By Grace Raynor, Manny Navarro and David Ubben
Ryan Staub had visited Colorado three times before Deion Sanders took over as head coach.
Outside of the red, shiny new McLaren parked on Folsom Field, everything else on campus looked pretty much the same to Staub two weekends ago.
“(Deion Sanders) was coaching at Jackson State so I don’t know if he had enough time to make that many arrangements,” said Staub, a 6-foot-1, 190-pound three-star quarterback from Stevenson Ranch, Calif. Staub committed to Colorado last January and was one of seven holdover recruits from Karl Dorrell’s staff who signed with the program Wednesday.
“It definitely looked the exact same, but it didn’t feel the exact same,” he said. “There’s a new energy and a new message in town. That’s obviously Coach Prime and what he’s kind of conveying to the whole world. What he’s going to do here, he’s just gonna bring change. And he’s gonna win.”
Sanders, who stands out much like a $400,000 sports car on a football field, has a long road ahead of him in trying to turn around Colorado’s downtrodden football program.
— Ryan Staub (@_ryanstaub) December 13, 2022
The Buffaloes were 1-11 in 2022 and ranked 63rd nationally in the 247Sports Team Talent Composite — only four spots better than Sanders’ former team, Jackson State.
The recruiting class Sanders signed Wednesday featured 14 high school recruits and 10 transfers. Only five of the 24 signees were blue-chip prospects coming out of high school, but it’s also been only two weeks since Sanders was hired. Late Wednesday night, Jackson State corner Travis Hunter, the No. 1 player in the Class of 2022, announced his decision to transfer to Colorado, and several of his former JSU teammates should soon be joining him in the Rockies.
Colorado’s recruiting class currently ranks No. 53 nationally, but its overall rank — which includes transfers — is No. 29. The Buffs’ overall rank was No. 58 in 2022 and No. 65 in 2021.
So, what was it like for the first batch of recruits to get wooed to Colorado by Coach Prime?
“Really, we were just kind of getting to know each other,” said Staub, who spent about 20 minutes with Sanders during his official visit weekend. “It basically got to the point where Coach Prime told me, ‘Get on Twitter and start recruiting your future teammates.’ That’s what I’ve been trying to do.”
Since Sanders was hired on Dec. 3, the Buffaloes have hosted two recruiting weekends: one from Dec. 9-11 and another from Dec. 16-18 before Monday’s dead period began.
Sanders was back and forth from Mississippi to Colorado as he split time with his Jackson State team ahead of the Tigers’ Celebration Bowl appearance. But after the game ended Saturday afternoon, Sanders flew back to Boulder, where he caught the last 90 minutes of a three-hour dinner at the Colorado team facility, complete with macaroni and cheese, green beans, blackened shrimp, fried chicken and dinner rolls, according to three-star cornerback signee Carter Stoutmire. A DJ was on hand, which prompted a few of the more gregarious recruits to start dancing.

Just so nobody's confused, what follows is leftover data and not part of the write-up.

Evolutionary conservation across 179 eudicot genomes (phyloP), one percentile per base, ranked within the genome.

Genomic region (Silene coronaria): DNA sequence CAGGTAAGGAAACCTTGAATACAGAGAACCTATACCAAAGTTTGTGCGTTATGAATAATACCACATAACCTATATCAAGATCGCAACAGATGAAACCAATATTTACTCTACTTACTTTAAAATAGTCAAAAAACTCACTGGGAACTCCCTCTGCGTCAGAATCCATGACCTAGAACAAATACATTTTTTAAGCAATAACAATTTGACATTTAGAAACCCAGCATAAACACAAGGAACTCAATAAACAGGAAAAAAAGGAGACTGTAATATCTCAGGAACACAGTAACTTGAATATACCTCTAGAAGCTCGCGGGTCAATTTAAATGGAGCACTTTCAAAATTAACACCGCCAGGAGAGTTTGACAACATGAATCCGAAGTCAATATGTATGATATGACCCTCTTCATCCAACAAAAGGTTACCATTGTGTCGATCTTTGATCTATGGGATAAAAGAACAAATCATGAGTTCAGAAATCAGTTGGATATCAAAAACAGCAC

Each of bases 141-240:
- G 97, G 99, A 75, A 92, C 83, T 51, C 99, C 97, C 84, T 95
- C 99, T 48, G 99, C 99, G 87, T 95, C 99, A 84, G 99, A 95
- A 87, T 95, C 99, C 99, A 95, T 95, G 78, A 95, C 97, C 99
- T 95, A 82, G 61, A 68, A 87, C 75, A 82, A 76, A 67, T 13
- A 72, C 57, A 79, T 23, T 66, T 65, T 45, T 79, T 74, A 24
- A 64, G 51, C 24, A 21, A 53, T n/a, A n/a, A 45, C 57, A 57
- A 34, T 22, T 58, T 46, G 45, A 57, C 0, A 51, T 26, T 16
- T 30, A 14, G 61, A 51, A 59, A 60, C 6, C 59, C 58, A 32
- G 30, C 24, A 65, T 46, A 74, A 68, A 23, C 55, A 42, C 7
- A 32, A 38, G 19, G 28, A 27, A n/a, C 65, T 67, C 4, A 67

But despite Coach Prime’s flashy personality, Saturday night felt more like a “cookout” than a “party,” said former Western Michigan defensive end Marshawn Kneeland, who is now considering Colorado as a transfer destination. Save for the McLaren and Aston Martin luxury cars on the field for the ever-anticipated photo shoot, there was a relaxing vibe to the visit.
— Marshawn Kneeland (@MarshawnKneela1) December 18, 2022
Even Sanders’ entrance was understated.
“(He) just walked in,” said Kneeland. “Don’t get me wrong: There’re cameras on him at all times. (But) he just walked in: ‘What’s up?’ It didn’t feel like a head coach, if that makes sense. It felt like a father or an uncle. You know what I mean? It wasn’t like, ‘Oh I’ve got to be pressured to not say the wrong thing.’ It’s just like, ‘This is my peoples.’”
Kneeland, who has since visited UCLA, said he spent about 30 minutes with Sanders in his office as Sanders made his rounds with recruits. When the two of them sat down, Sanders had a series of cards that contained Kneeland’s information, including his stats.
“The first thing he said was, ‘I need you.’ And after that, it was like, I don’t know what else anybody can say to make you feel more at home, to make you feel more wanted,” Kneeland said. “It’s definitely a feeling that can’t be reciprocated anywhere else.”
Kneeland said he got the sense that Sanders is more humble now than he was as a player when he was making his name high-stepping up and down the field. His personality can be hard to explain, though, other than, “You just have to see it.”
“His personality is just different from most coaches. I can’t say all (coaches) because I haven’t met all of them,” Kneeland said. “It’s like when he talks, it’s similar to, I want to say how everybody looks at how Jay-Z talks in the rap industry. He knows what he’s talking about. He knows what he’s doing. He’s been there, done that. He was the greatest. So it’s like, he has that extra pizazz, if you will.”
Indeed, Sanders’ resume seems to be striking a chord with recruits who say there’s something different about the potential of playing for the only active college football head coach who is in the Hall of Fame as a player.
Stoutmire, whose father, Omar, played with Sanders and Colorado cornerbacks coach Kevin Mathis for the Dallas Cowboys in 1997, said his future coach — once the top prospect in the state of Florida — has a unique ability to relate to current recruits.